Alternative Tests to Differentiate Pleural Effusion Exudates from Transudates

by Joseph Esherick, M.D., FAAFP, FHM

How to Differentiate Pleural Effusion Exudates from Transudates

 

Historically, Light’s criteria have been used to classify pleural effusions into transudates or exudates.  Light’s criteria were established by Dr. Richard Light in 1972.[1]  These criteria maximize sensitivity but have a lower specificity.  Light’s criteria identify pleural exudates with 98% accuracy, but they misclassify transudates as exudates 15-25% of the time.[2]  A diagnostic thoracentesis or a therapeutic thoracentesis can obtain fluid for pleural fluid analysis.

 

Light’s criteria

     

Category

Transudates

Exudates

Pleural fluid LDH

<2/3 ULN serum LDH

≥2/3 ULN serum LDH

Pleural fluid/serum LDH ratio

<0.6

≥0.6

Pleural fluid/serum protein ratio

<0.5

≥0.5

ULN = upper limit of normal

 

A new study adds another pleural fluid test that can help to distinguish pleural fluid transudates from exudates.[3]  This meta-analysis analyzed 20 studies and nearly 3,500 patients.  The study found that, on the average, a pleural cholesterol level of 55 mg/L or more had an 88% sensitivity, 96% specificity and positive likelihood ratio for an exudate of 20.3.  On the other hand, a pleural cholesterol level below 55 mg/L has a negative likelihood ratio of 0.12 suggesting a transudate.  In addition a pleural fluid/serum cholesterol ratio of 0.3 or more has 94% sensitivity and 87% specificity for a pleural exudate.  A P/S cholesterol ratio less than 0.3 has a negative likelihood ratio of 0.07.3

 

Two common etiologies of pleural transudates that are misclassified as exudates are CHF and hepatic hydrothorax.  Typically, pleural effusions related to heart failure that are misclassified as exudates occur in patients who take chronic diuretics.  Porcel determined that pleural effusions from CHF that are misclassified as exudates are best reclassified using a serum-effusion albumin gradient (serum album minus pleural effusion albumin).2  On the other hand, pleural effusions from hepatic hydrothorax that are misclassified as exudates are best reclassified using a pleural effusion/serum albumin ratio.2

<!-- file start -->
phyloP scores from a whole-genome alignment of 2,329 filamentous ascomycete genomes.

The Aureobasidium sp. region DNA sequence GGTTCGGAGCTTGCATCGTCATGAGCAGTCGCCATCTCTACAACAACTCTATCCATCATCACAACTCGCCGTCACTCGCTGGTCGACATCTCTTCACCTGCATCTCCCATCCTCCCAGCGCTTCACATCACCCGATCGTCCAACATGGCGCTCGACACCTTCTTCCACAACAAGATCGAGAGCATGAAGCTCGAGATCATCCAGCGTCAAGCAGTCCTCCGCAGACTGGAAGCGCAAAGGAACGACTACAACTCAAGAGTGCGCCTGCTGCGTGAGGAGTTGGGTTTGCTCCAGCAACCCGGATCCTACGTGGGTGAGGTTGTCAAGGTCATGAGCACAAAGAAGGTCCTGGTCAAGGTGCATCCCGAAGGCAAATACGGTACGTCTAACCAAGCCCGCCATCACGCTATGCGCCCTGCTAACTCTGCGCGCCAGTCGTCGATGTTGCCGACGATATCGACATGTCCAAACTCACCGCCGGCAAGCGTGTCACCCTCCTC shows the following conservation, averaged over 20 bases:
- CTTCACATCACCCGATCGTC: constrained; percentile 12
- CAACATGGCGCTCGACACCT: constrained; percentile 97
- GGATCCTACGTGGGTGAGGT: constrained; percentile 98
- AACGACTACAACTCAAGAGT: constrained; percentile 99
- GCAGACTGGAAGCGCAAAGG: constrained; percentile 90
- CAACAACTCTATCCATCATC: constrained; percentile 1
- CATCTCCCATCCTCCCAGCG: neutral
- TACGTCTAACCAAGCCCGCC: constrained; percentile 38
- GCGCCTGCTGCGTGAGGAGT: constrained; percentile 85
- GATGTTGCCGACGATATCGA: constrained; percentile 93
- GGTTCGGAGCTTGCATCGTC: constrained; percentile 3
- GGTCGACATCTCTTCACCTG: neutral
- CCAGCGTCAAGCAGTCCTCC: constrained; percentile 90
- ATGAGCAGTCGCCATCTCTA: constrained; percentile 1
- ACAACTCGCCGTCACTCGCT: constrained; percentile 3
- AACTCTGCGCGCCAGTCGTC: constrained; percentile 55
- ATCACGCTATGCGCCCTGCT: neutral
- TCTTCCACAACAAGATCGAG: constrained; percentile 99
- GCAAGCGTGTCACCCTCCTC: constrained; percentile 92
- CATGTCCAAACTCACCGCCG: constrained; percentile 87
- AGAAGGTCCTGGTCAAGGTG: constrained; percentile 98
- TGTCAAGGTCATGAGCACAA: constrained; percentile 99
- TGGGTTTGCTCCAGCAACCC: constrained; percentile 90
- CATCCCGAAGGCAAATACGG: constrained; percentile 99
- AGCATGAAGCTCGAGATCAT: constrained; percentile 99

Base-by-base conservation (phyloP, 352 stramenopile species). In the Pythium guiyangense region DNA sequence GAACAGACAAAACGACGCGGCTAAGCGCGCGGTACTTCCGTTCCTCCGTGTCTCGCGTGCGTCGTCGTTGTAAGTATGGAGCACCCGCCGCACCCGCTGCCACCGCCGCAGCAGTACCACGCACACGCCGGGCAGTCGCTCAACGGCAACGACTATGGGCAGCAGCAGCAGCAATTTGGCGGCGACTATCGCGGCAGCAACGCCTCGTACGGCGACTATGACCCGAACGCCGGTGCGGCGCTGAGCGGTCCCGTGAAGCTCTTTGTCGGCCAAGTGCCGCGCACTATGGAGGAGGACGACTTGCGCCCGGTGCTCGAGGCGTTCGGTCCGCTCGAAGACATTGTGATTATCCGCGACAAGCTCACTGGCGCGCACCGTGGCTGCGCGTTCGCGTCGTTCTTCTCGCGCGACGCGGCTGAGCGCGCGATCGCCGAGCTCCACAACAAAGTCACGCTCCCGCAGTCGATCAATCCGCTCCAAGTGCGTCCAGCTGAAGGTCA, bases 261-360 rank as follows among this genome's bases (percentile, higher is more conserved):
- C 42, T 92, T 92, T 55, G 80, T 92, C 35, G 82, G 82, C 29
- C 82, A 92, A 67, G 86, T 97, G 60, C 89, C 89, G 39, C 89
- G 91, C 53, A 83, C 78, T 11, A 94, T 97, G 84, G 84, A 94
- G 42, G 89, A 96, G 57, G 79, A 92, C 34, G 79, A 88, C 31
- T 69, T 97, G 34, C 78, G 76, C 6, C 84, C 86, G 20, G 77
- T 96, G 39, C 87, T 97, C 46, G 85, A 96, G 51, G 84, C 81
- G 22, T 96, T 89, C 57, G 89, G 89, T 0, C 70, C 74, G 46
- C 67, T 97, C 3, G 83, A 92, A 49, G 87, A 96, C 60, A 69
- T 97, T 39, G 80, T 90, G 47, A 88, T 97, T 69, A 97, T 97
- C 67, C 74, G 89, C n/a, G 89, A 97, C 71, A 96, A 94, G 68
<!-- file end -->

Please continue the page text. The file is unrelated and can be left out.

Transudates have a serum-effusion albumin gradient of more than 1.2 gm/dL or a pleural effusion/serum albumin gradient less than 0.6.2  Another pleural fluid test that is accurate for pleural effusions secondary to CHF is a pleural fluid NT-pro-BNP. 

A pleural fluid NT-pro-BNP level of 1,300 pg/mL or more has 94% sensitivity and 94% specificity for heart failure-related pleural effusions.[4]

 

All of this is summarized in the table below:

Category

Transudates

Exudates

Pleural fluid LDH

<2/3 ULN serum LDH

≥2/3 ULN serum LDH

Pleural fluid/serum LDH ratio

<0.6

≥0.6

Pleural fluid/serum protein ratio

<0.5

≥0.5

Serum-effusion albumin gradient

>1.2 gm/dL

≤1.2 gm/dL

Effusion/serum albumin ratio

<0.6

≥0.6

Pleural fluid NT-pro-BNP

≥1,300 pg/mL

<1,300 pg/mL

Pleural fluid cholesterol

<55 mg/L

≥55 mg/L

Effusion/serum cholesterol ratio

<0.3

≥0.3

ULN = upper limit of normal

 

I would still start with Light’s criteria and if a transudate is diagnosed no additional studies are necessary.   However, if Light’s criteria diagnoses an exudate, I would consider checking a serum-effusion albumin gradient, an effusion/serum albumin ratio, a pleural fluid cholesterol and an effusion/serum cholesterol ratio to differentiate a transudate from an exudate.

Pleural effusion chest X-ray